It was hugely significant. Until that date, women had no political voice, although they already had to pay taxes in the UK. For the first time, some women’s voices and women’s views were able to be heard. It was not until 1928 that full voting rights were granted to all women over the age of 21. However, the debt we owe those women, across different geographical, political and socio-economic backgrounds, who actively took part in the campaign for women’s votes right is immense. For me, it enabled me to be one of the first 50 women among 5000 men to work in the Lloyd’s insurance market and to then go on to become the first female Managing Director. It also enabled me to take out a mortgage without a male guarantor and to campaign for equal rights as a Trustee of Stonewall in the 2000s. None of that would have happened without those early campaigners.   

Do you think there is genuine equality for men and women across the design industry today? 

No there isn’t. We know from our independent research (carried out in 2015) that the design economy is 78% male compared to 53% male across the whole working economy. We also noted a gender imbalance in terms of pay. The figures are also very skewed in regarding BAME, with areas such as digital design employing 19% of people, so well above the average of 11% across the country. And yet both architecture and graphic design employ well below at just 6% and 4% of people in those areas.

What does equality mean to you?

Just that. Equal rights, equal pay, equal opportunities. I discovered several times in my life that this wasn’t and isn’t the case, either for me or other people and have always sought to do something about it.

What does diversity mean to you?

Difference. We are all different and if we limit ourselves to being with people who we think are ‘like us’ we would be in a very small world of just us. So, diversity means that multiplicity of views, opinions and positions which come from having people of different genders, age, ethnicity, and from the breadth of social and cultural backgrounds. The reason diversity is important is that one-dimensional views produce one-dimension results. And in design terms, that is incredibly limiting. It would mean that probably any of the innovations we have seen over the past decades would not have happened.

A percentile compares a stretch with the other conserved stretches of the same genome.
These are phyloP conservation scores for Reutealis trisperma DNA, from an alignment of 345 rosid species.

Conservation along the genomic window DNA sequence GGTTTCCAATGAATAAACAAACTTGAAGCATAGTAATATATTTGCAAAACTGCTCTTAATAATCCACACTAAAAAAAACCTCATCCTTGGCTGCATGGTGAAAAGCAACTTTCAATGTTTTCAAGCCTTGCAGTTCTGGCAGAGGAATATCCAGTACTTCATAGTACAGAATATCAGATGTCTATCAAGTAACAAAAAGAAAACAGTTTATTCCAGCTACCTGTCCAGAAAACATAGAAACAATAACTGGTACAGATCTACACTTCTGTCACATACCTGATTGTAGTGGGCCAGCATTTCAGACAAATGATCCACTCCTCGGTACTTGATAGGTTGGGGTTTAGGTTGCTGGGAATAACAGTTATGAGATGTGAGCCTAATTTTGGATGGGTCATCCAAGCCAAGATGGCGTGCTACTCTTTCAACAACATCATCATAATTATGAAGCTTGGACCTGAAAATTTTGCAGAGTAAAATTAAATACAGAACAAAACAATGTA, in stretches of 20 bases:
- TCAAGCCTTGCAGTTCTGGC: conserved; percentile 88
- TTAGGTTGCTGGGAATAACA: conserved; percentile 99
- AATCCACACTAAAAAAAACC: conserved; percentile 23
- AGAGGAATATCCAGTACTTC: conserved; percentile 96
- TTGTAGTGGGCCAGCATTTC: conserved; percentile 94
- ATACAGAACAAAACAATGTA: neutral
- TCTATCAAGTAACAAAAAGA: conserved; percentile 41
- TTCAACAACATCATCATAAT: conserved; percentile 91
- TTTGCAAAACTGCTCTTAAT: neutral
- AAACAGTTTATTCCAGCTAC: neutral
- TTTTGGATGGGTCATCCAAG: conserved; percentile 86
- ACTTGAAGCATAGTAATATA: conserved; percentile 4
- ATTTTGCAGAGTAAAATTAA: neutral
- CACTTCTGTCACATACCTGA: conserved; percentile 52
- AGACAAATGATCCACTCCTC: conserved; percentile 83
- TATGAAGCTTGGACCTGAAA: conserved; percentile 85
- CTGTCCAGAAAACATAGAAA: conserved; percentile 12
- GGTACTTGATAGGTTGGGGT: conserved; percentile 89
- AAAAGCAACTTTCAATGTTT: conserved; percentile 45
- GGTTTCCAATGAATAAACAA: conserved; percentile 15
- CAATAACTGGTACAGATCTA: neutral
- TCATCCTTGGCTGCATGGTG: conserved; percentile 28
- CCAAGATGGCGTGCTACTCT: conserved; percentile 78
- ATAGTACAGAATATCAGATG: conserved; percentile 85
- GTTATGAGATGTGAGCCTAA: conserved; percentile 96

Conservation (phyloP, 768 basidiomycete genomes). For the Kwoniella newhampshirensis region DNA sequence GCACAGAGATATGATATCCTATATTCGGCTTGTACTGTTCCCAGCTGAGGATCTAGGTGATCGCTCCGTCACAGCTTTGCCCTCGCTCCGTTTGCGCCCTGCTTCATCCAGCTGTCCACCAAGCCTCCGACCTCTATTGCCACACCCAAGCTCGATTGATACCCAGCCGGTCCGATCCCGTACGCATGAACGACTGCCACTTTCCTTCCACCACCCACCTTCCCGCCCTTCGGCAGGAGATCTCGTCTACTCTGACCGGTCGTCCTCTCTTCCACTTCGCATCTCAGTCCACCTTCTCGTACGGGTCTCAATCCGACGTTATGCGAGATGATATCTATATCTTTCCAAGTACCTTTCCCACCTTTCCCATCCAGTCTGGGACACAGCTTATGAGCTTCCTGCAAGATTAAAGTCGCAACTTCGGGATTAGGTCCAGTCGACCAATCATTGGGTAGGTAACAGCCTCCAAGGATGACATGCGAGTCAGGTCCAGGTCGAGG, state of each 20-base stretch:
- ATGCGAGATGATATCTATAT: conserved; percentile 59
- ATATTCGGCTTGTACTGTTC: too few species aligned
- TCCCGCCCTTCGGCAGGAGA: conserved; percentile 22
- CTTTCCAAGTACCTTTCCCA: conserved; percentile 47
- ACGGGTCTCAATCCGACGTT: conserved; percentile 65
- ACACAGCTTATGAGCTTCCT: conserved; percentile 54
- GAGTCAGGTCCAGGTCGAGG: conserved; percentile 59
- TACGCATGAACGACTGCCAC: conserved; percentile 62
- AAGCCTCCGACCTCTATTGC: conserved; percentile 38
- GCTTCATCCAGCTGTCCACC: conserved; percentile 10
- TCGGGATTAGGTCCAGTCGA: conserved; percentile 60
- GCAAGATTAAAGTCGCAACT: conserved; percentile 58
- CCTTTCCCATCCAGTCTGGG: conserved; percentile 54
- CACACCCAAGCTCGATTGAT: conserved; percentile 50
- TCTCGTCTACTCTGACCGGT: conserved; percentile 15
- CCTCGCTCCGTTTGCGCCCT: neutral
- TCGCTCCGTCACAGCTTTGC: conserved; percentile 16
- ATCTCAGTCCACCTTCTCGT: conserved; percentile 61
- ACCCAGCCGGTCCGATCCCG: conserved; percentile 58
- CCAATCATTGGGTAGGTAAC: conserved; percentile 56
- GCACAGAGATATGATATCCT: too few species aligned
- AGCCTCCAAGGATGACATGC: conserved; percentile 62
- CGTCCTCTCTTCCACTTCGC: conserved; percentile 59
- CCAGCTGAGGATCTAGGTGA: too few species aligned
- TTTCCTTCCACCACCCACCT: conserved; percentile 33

What does inclusion mean to you?

That you feel as if you belong in an environment, a group or a situation, even if you haven’t been in it before.  You need to be conscious about achieving this, as everyone sees things differently and feels differently about them.

Do you think that real ‘talent’ is being hindered from coming into the design industry because of a need to fit a certain box, which includes a need to have a degree or formal qualification of some sort?

Yes, I do. Although I would question the meaning of ‘real’ talent, as opposed to talent. Talent is talent. It just may not have been noticed, sought out or given an opportunity to flourish in a less trammelled way. And we can see that in certain parts of the design economy, where the need for qualifications, the length of time those qualifications take and the cost of getting them narrows the field of who is in there, ploughing the same old furrows.